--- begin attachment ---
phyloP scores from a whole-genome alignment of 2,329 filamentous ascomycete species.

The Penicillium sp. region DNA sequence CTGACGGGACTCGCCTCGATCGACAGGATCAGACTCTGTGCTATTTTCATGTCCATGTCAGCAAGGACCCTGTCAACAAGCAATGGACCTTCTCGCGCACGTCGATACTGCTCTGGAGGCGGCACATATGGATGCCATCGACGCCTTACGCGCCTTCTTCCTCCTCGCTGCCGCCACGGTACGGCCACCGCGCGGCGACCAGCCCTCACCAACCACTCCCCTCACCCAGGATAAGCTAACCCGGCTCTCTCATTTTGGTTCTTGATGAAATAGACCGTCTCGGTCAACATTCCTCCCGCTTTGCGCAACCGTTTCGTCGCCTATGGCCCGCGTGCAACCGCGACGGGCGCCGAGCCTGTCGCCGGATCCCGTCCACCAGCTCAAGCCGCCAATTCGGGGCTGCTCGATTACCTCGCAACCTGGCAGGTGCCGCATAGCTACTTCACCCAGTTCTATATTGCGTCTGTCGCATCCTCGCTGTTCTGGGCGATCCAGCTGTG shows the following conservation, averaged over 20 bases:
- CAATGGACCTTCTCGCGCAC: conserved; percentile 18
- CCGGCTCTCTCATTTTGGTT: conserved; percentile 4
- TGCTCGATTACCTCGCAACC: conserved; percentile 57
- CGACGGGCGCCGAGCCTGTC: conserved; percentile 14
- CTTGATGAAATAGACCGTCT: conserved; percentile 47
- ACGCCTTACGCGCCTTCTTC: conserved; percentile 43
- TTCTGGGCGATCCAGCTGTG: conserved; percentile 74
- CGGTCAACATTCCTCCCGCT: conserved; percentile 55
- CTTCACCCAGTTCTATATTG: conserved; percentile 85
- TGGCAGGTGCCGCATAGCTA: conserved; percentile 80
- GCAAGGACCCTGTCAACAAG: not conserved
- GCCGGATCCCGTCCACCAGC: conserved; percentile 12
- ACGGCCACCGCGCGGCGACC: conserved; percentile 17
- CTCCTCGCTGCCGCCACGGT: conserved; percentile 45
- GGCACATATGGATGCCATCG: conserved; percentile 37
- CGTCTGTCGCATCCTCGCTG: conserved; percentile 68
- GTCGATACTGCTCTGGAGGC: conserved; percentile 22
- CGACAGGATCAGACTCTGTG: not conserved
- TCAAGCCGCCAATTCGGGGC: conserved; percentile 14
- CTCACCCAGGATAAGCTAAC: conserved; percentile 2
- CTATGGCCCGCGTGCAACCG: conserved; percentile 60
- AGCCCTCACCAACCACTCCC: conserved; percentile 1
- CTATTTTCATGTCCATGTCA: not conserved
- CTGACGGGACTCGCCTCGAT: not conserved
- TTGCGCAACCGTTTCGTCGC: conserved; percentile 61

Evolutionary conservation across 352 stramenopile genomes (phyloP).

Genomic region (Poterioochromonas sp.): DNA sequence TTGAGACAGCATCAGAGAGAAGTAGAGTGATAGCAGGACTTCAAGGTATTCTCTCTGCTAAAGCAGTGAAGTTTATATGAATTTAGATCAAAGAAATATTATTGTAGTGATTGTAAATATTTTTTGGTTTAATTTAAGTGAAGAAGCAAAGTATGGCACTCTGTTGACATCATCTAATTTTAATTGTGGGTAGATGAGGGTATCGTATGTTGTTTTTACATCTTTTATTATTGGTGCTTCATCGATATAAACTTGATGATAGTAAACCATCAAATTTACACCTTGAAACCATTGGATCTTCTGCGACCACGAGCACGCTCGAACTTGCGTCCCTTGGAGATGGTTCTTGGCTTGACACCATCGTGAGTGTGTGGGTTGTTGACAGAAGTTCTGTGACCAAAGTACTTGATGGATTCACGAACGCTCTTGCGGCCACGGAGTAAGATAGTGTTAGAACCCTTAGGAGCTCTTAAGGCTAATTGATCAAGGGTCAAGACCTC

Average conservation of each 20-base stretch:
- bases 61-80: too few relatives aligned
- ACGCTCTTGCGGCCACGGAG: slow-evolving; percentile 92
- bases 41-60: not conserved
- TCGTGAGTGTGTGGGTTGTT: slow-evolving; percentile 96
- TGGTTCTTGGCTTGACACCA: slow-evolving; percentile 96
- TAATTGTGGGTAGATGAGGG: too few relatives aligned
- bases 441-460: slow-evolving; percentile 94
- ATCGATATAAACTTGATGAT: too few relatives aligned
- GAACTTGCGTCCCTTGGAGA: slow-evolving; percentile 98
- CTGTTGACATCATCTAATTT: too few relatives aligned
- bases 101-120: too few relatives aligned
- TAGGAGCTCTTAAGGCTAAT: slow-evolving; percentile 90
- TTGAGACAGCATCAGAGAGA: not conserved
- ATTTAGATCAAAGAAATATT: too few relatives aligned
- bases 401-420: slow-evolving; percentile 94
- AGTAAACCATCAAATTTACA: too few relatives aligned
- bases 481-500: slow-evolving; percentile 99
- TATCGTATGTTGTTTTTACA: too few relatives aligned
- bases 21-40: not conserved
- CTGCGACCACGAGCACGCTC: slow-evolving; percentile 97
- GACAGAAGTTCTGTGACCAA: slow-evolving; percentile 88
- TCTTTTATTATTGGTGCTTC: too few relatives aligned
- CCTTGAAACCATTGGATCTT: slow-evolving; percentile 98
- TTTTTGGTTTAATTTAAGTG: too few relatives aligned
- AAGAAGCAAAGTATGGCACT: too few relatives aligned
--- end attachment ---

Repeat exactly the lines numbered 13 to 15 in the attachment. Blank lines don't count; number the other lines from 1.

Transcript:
- GCAAGGACCCTGTCAACAAG: not conserved
- GCCGGATCCCGTCCACCAGC: conserved; percentile 12
- ACGGCCACCGCGCGGCGACC: conserved; percentile 17